April 22, 2009

West Nile Virus and Lyme Disease


We live in Texas. How serious is the West Nile virus, and what are its symptoms?



The West Nile virus first caused an epidemic in the United States in 1999 in New York City. It is a virus spread to people by mosquitoes and can also infect animals and birds. Since 1999 the disease has spread across the country, and some 30,000 symptomatic cases have been reported. It is assumed that more than 1 million people have been infected, but not everyone has symptoms.
It’s estimated that 1 of every 150 cases will be symptomatic, so clearly not all cases are reported.
The virus typically causes inflammation of the brain or its lining membranes, called meninges—which is meningitis. About 5 to 7 percent of symptomatic cases may result in death.
The West Nile virus is being recognized as a much more formidable illness than was previously understood. About 50 percent of patients get encephalitis (brain inflammation); 30 percent get meningitis; 20 percent have an uncomplicated fever. Unfortunately, 60 percent experience continued problems with fatigue, weakness, depression, personality changes, memory deficits, and muscle weakness.
Recovery occurs in about 60 percent of the cases, but up to 40 percent continue with less than full recovery, and 60 percent of those with encephalitis experience persistent problems.
Depression plagues a third of the patients, and about 45 percent note personality changes with anger and irritability being prominent.
Obviously, this is a nasty infection that is better avoided. This means installing good screens on doors and windows to keep mosquitoes out of the house. Insect repellant can be very helpful, as can long sleeves and pants. As the virus settles into the bird population, it can be expected that the infection will become endemic.
It is likely that a vaccine will become available, as trials are currently underway. The extent of the disease within the U.S. will become apparent during the next few years, but to date, every state but Alaska and Maine have reported cases.                                                                 


Can Lyme disease be spread by mosquitoes?



Lyme disease is caused by bites from ticks, not mosquitoes. In North America it is caused exclusively by an organism called Borrelia burgdorferi, which is typically transmitted by the tiny tick that afflicts the white-tailed deer. In Europe, there are other Borrelia—B. afzelii and B. garinii, along with B. burgdorferi—that can cause Lyme disease. A nasty infection, it may cause a typical rash called erythema migrans, which looks like a target on the skin.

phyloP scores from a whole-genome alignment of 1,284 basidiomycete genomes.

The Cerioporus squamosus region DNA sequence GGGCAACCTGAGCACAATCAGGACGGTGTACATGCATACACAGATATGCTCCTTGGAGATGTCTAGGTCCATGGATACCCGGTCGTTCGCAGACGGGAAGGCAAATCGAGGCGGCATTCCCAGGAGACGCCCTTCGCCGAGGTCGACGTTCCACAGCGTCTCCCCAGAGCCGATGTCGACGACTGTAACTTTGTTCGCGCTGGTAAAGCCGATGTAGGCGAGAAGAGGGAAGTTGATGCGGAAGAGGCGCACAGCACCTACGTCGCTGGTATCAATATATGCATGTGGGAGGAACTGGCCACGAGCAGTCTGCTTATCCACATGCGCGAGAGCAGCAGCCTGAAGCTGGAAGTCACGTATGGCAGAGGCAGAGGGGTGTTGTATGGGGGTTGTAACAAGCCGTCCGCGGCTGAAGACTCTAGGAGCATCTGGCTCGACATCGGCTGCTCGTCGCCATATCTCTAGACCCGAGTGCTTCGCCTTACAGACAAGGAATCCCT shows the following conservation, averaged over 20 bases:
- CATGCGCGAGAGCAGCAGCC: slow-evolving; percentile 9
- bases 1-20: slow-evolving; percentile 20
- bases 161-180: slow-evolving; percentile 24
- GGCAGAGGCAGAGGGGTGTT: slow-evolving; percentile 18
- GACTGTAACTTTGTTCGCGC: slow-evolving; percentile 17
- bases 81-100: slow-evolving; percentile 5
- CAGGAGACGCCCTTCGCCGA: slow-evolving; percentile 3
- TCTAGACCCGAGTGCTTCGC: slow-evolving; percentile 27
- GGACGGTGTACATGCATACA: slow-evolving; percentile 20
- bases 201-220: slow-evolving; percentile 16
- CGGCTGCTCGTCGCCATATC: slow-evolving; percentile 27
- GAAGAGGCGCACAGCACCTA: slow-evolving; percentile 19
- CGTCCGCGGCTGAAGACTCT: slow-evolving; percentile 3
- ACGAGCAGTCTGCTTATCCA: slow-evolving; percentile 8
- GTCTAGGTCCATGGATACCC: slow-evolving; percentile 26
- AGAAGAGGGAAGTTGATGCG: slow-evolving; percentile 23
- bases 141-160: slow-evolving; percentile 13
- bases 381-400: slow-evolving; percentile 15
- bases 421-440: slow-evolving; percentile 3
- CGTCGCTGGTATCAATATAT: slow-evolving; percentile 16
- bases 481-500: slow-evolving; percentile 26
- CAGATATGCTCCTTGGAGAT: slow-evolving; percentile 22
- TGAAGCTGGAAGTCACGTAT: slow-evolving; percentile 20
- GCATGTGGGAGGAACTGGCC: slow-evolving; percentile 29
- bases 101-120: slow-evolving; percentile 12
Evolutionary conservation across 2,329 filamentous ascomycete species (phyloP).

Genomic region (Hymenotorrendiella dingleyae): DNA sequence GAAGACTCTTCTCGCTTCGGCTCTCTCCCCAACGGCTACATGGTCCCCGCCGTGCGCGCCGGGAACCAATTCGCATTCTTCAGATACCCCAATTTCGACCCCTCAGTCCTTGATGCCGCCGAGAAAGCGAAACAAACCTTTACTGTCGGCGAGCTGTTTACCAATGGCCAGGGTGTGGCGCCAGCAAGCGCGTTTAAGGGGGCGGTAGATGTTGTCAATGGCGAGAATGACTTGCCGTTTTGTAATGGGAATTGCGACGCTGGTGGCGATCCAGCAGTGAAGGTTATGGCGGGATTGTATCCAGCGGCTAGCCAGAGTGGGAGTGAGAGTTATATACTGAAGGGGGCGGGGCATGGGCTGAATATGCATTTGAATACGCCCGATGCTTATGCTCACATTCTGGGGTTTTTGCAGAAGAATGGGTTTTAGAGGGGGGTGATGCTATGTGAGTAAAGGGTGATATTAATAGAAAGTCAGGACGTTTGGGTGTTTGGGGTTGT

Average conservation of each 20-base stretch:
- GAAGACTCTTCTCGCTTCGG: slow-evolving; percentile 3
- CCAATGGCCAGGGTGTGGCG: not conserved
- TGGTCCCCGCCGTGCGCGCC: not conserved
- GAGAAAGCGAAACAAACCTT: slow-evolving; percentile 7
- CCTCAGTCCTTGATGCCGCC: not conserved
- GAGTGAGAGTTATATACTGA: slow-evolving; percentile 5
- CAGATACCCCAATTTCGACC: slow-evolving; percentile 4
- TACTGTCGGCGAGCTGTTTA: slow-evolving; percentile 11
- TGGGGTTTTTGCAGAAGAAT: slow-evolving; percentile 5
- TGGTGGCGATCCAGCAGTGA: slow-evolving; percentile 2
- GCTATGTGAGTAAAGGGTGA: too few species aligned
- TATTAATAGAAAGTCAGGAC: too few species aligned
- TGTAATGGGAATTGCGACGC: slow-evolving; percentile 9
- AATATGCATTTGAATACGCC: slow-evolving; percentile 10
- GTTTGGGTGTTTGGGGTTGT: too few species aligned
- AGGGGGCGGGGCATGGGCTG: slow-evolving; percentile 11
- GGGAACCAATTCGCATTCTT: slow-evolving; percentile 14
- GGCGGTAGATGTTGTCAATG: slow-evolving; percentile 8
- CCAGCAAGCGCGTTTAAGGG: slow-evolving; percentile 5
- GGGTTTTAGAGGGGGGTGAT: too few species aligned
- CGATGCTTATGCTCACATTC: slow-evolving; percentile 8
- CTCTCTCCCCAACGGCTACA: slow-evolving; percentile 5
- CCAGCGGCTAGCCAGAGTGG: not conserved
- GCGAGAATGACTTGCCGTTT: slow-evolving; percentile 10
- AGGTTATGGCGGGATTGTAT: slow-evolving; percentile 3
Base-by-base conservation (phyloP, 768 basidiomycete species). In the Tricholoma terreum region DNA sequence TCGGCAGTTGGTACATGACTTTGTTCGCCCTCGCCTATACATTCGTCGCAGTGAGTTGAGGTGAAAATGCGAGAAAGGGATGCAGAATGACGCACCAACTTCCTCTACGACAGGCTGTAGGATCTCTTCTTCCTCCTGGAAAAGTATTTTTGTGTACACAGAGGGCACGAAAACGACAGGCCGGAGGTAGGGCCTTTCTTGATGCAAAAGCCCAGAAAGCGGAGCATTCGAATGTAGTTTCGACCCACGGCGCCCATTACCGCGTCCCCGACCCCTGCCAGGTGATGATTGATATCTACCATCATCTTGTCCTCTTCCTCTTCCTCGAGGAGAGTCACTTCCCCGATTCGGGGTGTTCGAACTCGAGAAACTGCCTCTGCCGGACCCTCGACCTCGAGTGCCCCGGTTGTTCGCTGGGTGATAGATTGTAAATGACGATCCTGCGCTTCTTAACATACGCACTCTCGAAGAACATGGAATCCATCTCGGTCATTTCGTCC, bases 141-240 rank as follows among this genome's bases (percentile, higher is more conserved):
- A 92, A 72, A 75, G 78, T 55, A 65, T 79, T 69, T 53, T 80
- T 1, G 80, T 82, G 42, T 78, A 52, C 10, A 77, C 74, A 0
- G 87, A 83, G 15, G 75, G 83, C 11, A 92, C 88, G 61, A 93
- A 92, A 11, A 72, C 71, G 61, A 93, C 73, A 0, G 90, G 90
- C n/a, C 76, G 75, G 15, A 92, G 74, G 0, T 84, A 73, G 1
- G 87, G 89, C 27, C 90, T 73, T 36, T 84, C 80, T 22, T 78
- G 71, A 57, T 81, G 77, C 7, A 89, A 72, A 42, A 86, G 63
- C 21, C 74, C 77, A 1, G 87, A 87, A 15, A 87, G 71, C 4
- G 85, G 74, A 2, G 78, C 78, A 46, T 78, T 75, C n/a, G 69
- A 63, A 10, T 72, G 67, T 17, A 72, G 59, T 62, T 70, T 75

In addition, it can cause nerve and heart problems as well as arthritis. Fever, headache, lethargy, and depression are other symptoms. Delayed diagnosis, inadequate treatment, or resistance may result in a prolonged illness in which muscle pains, apathy, and loss of concentration may continue.
In the event long-term antibiotic therapy does not result in improvement, the term “post-Lyme disease syndrome” has been used.
Clearly, it is wise to use insect repellant on clothing and skin of the legs if walking in tall grass; and a careful inspection for ticks after possible exposure, with immediate removal of the tick, is advisable. Save the tick in some alcohol so the doctor can see it. But do not panic; not everyone who is bitten gets Lyme disease. Some estimate there is about a 1-in-40 chance. 


Send your questions to: Ask the Doctors, Adventist Review, 12501 Old Columbia Pike, Silver Spring, Maryland 20904. Or you may send your questions via e-mail to [email protected]. While this column is provided as a service to our readers, Drs. Landless and Handysides unfortunately cannot enter into personal and private communication with our readers. We recommend that you consult with your personal physician on all matters of your health.

Allan R. Handysides, M.B., Ch.B., FRCPC, FRCSC, FACOG, is director of the General Conference Health Ministries Department; Peter N. Landless, M.B., B.Ch., M.Med., F.C.P.(SA), F.A.C.C., is ICPA execu-
tive director and associate director of Health Ministries.